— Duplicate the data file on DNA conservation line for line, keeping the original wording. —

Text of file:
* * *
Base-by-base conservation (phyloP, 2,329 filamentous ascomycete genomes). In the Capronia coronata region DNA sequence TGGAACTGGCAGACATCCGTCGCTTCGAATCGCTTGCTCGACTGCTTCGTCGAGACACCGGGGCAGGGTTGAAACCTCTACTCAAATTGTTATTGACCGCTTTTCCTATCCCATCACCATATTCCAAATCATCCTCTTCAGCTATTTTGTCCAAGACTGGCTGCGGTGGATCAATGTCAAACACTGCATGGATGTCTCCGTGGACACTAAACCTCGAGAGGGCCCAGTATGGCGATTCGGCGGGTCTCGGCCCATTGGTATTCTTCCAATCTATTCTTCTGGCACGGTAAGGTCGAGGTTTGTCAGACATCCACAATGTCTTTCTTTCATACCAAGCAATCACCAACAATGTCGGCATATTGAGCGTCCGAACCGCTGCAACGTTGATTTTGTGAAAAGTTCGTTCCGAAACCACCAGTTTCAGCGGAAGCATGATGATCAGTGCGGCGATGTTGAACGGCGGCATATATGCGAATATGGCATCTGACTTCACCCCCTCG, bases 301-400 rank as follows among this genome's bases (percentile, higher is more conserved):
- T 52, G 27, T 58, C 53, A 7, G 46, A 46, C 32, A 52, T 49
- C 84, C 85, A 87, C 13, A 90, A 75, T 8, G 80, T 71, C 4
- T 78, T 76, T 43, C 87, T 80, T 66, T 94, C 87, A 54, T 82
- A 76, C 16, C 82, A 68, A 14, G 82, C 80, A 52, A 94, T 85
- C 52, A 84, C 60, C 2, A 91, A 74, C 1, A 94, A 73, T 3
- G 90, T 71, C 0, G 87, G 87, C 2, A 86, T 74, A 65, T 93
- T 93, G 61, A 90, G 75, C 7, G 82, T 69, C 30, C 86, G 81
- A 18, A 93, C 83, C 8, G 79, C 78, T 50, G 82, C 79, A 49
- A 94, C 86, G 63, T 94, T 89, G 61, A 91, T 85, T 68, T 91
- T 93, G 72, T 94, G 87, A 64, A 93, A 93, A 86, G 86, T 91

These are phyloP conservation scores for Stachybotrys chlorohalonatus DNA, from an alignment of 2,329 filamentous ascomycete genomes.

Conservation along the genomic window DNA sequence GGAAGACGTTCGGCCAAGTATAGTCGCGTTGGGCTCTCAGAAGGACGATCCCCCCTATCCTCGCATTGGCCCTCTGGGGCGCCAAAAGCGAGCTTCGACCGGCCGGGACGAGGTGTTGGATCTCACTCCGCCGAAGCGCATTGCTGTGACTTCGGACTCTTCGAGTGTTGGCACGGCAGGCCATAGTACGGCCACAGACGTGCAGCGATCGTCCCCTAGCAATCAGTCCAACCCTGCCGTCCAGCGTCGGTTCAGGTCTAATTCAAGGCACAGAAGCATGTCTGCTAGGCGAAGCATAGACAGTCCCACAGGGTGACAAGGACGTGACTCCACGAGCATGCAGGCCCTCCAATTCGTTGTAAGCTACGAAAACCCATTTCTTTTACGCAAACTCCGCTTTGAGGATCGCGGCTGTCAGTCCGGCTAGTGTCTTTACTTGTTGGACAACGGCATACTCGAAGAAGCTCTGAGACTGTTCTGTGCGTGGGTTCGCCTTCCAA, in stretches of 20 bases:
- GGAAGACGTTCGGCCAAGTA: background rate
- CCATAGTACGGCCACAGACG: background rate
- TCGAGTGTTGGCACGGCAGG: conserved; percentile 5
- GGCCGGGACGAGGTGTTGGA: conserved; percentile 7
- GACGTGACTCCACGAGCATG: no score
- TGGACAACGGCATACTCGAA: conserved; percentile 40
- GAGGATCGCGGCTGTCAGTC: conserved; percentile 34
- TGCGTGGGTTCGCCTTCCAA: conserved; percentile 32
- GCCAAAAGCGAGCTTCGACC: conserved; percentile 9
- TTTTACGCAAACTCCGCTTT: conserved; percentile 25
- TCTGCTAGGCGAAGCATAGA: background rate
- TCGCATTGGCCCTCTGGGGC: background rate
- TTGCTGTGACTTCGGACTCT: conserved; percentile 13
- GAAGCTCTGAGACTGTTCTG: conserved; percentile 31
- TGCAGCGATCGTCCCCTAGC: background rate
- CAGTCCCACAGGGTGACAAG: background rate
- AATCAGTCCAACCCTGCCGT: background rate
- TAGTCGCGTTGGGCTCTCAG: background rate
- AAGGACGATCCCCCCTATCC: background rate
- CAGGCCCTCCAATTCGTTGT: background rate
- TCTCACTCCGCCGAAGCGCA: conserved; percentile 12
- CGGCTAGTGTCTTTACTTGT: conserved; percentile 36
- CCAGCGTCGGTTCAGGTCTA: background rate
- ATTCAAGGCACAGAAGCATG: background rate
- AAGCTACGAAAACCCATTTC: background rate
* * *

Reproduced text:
Base-by-base conservation (phyloP, 2,329 filamentous ascomycete genomes). In the Capronia coronata region DNA sequence TGGAACTGGCAGACATCCGTCGCTTCGAATCGCTTGCTCGACTGCTTCGTCGAGACACCGGGGCAGGGTTGAAACCTCTACTCAAATTGTTATTGACCGCTTTTCCTATCCCATCACCATATTCCAAATCATCCTCTTCAGCTATTTTGTCCAAGACTGGCTGCGGTGGATCAATGTCAAACACTGCATGGATGTCTCCGTGGACACTAAACCTCGAGAGGGCCCAGTATGGCGATTCGGCGGGTCTCGGCCCATTGGTATTCTTCCAATCTATTCTTCTGGCACGGTAAGGTCGAGGTTTGTCAGACATCCACAATGTCTTTCTTTCATACCAAGCAATCACCAACAATGTCGGCATATTGAGCGTCCGAACCGCTGCAACGTTGATTTTGTGAAAAGTTCGTTCCGAAACCACCAGTTTCAGCGGAAGCATGATGATCAGTGCGGCGATGTTGAACGGCGGCATATATGCGAATATGGCATCTGACTTCACCCCCTCG, bases 301-400 rank as follows among this genome's bases (percentile, higher is more conserved):
- T 52, G 27, T 58, C 53, A 7, G 46, A 46, C 32, A 52, T 49
- C 84, C 85, A 87, C 13, A 90, A 75, T 8, G 80, T 71, C 4
- T 78, T 76, T 43, C 87, T 80, T 66, T 94, C 87, A 54, T 82
- A 76, C 16, C 82, A 68, A 14, G 82, C 80, A 52, A 94, T 85
- C 52, A 84, C 60, C 2, A 91, A 74, C 1, A 94, A 73, T 3
- G 90, T 71, C 0, G 87, G 87, C 2, A 86, T 74, A 65, T 93
- T 93, G 61, A 90, G 75, C 7, G 82, T 69, C 30, C 86, G 81
- A 18, A 93, C 83, C 8, G 79, C 78, T 50, G 82, C 79, A 49
- A 94, C 86, G 63, T 94, T 89, G 61, A 91, T 85, T 68, T 91
- T 93, G 72, T 94, G 87, A 64, A 93, A 93, A 86, G 86, T 91

These are phyloP conservation scores for Stachybotrys chlorohalonatus DNA, from an alignment of 2,329 filamentous ascomycete genomes.

Conservation along the genomic window DNA sequence GGAAGACGTTCGGCCAAGTATAGTCGCGTTGGGCTCTCAGAAGGACGATCCCCCCTATCCTCGCATTGGCCCTCTGGGGCGCCAAAAGCGAGCTTCGACCGGCCGGGACGAGGTGTTGGATCTCACTCCGCCGAAGCGCATTGCTGTGACTTCGGACTCTTCGAGTGTTGGCACGGCAGGCCATAGTACGGCCACAGACGTGCAGCGATCGTCCCCTAGCAATCAGTCCAACCCTGCCGTCCAGCGTCGGTTCAGGTCTAATTCAAGGCACAGAAGCATGTCTGCTAGGCGAAGCATAGACAGTCCCACAGGGTGACAAGGACGTGACTCCACGAGCATGCAGGCCCTCCAATTCGTTGTAAGCTACGAAAACCCATTTCTTTTACGCAAACTCCGCTTTGAGGATCGCGGCTGTCAGTCCGGCTAGTGTCTTTACTTGTTGGACAACGGCATACTCGAAGAAGCTCTGAGACTGTTCTGTGCGTGGGTTCGCCTTCCAA, in stretches of 20 bases:
- GGAAGACGTTCGGCCAAGTA: background rate
- CCATAGTACGGCCACAGACG: background rate
- TCGAGTGTTGGCACGGCAGG: conserved; percentile 5
- GGCCGGGACGAGGTGTTGGA: conserved; percentile 7
- GACGTGACTCCACGAGCATG: no score
- TGGACAACGGCATACTCGAA: conserved; percentile 40
- GAGGATCGCGGCTGTCAGTC: conserved; percentile 34
- TGCGTGGGTTCGCCTTCCAA: conserved; percentile 32
- GCCAAAAGCGAGCTTCGACC: conserved; percentile 9
- TTTTACGCAAACTCCGCTTT: conserved; percentile 25
- TCTGCTAGGCGAAGCATAGA: background rate
- TCGCATTGGCCCTCTGGGGC: background rate
- TTGCTGTGACTTCGGACTCT: conserved; percentile 13
- GAAGCTCTGAGACTGTTCTG: conserved; percentile 31
- TGCAGCGATCGTCCCCTAGC: background rate
- CAGTCCCACAGGGTGACAAG: background rate
- AATCAGTCCAACCCTGCCGT: background rate
- TAGTCGCGTTGGGCTCTCAG: background rate
- AAGGACGATCCCCCCTATCC: background rate
- CAGGCCCTCCAATTCGTTGT: background rate
- TCTCACTCCGCCGAAGCGCA: conserved; percentile 12
- CGGCTAGTGTCTTTACTTGT: conserved; percentile 36
- CCAGCGTCGGTTCAGGTCTA: background rate
- ATTCAAGGCACAGAAGCATG: background rate
- AAGCTACGAAAACCCATTTC: background rate